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A Taste of Change

For as long as I can remember, I have always been someone who has had disposable water bottles at my convenience. Whether it was grabbing water on my way to exercise, class, or to work, I have always made sure to take a bottle of water with me before heading out the door and I always seemed to accumulate a pile of half empty bottles in my car. This process became a routine for me and I thought nothing of it, until a few months ago.

Over the years I had become so accustomed to buying 24 packs of water bottles that I became stuck in my ways. At work, most of my coworkers had reusable water bottles that they simply refilled in the company kitchen each day while I was bringing two or three water bottles with me each day. It became part of my morning routine to grab a few waters that I would drink throughout the day while heading out the door on my way to work. Then one day, a great day at that, the office decided to provide a water cooler service. During the first few weeks of the water cooler’s residency, I dabbled in cups of water here and there when I had drunk all of my water bottles that I had brought for the day. With each cup I thought to myself, this is some damn good, ice cold water and I found myself slowly gravitating towards the water cooler more often. Then one day I decided that I would make the switch from bringing disposable water bottles each day to bringing in a reusable water bottle that I could refill as frequently as I wanted.

I calculated out what I would save by making the conversion from disposable to reusable. I was purchasing a 24 pack of waters a week at $4/pack which equates to $208/year. When I decided to switch, my only cost was a new reusable water bottle which I purchased for $14. The switch from disposable to reusable results in $194 savings per year. This may not seem like a large amount in savings but when you’re a couple years out of school and still paying off those student loans, this money could go a long way. Not only did I gain a monetary benefit by switching, but I also found a physical benefit. I felt as though I was drinking more water per day so I decided to calculate it. I calculated that I drank 3 water bottles (16.9oz) per day which equates to 51oz per day. I then calculated that I now refill my reusable water bottle (24oz) 3 times a day which equates to 72oz per day. By making a simple conversion I had increased my daily water consumption by 30%! This achievement, to me, is more rewarding then the monetary savings because by switching my practice I had gained a health benefit without even realizing it!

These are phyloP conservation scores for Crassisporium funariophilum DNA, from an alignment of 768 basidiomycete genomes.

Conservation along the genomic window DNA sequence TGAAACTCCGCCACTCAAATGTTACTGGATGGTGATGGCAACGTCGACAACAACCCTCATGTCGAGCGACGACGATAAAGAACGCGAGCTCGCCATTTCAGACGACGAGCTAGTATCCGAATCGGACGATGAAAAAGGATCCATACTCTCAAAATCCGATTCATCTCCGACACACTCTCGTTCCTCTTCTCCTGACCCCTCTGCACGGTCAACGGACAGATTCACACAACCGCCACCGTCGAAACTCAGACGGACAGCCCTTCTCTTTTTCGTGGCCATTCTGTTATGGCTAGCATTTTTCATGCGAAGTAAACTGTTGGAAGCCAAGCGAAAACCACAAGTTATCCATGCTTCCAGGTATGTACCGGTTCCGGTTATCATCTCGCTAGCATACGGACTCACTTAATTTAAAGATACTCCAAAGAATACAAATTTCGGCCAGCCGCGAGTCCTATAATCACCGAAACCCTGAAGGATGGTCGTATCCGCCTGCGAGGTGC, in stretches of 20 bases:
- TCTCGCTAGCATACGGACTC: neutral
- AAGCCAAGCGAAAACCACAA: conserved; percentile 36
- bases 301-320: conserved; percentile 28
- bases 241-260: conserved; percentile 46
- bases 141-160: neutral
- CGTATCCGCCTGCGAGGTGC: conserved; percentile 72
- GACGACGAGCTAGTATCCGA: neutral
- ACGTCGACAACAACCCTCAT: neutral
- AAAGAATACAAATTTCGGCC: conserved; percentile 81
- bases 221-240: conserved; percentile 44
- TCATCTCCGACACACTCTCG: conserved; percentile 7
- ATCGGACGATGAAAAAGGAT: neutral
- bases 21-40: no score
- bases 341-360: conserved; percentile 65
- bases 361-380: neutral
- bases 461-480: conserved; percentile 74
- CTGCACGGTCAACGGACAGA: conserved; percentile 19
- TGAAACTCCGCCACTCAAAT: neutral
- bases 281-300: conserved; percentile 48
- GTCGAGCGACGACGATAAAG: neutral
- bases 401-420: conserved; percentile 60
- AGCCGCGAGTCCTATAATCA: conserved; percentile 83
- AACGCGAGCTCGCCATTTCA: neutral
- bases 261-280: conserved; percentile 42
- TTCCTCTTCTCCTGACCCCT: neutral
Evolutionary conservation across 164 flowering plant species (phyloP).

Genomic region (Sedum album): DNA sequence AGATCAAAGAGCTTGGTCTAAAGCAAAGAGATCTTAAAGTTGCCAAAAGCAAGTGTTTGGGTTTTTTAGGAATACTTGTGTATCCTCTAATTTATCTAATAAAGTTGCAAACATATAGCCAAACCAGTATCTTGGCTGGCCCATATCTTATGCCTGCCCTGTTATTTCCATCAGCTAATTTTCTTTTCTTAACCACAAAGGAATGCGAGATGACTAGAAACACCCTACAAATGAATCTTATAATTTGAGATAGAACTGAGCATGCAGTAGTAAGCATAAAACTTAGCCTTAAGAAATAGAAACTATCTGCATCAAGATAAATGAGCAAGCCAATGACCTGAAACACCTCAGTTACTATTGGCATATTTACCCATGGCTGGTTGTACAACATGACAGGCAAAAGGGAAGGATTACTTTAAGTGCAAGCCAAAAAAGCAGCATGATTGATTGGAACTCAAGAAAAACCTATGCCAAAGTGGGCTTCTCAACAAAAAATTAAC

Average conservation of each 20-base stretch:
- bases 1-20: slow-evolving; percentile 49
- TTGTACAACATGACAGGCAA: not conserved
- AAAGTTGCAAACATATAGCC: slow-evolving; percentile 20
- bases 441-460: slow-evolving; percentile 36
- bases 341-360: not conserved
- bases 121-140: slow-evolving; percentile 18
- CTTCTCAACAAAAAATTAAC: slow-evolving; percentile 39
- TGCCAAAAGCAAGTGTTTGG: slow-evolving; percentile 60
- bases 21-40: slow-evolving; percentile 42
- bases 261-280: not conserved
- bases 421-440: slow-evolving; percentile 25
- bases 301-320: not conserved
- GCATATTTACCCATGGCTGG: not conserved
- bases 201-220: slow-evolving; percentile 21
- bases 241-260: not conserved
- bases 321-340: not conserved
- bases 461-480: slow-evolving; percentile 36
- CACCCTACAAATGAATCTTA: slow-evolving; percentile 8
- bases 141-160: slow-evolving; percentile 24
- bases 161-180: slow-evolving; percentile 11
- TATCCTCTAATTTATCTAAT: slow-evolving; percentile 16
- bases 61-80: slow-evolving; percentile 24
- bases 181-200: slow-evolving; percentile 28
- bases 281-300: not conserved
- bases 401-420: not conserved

This example of making a simple conversion from a disposable product to a reusable product is one that can be applied in even larger scales within healthcare organizations. Whether it is converting disposable blood pressure cuffs to reusable or disposable pneumatic tourniquets to reusable, there are plenty of opportunities all around us. Healthcare is in a period of time where hospitals need to find ways to save money in areas they may have not considered. I was stuck in my ways in purchasing disposable water bottles but once I had a taste of change, I was sold. Utilization is that taste of change for hospitals, but it’s those who identify the opportunities that realize the benefits.


Read Week 6: Are You Getting Your Money’s Worth?
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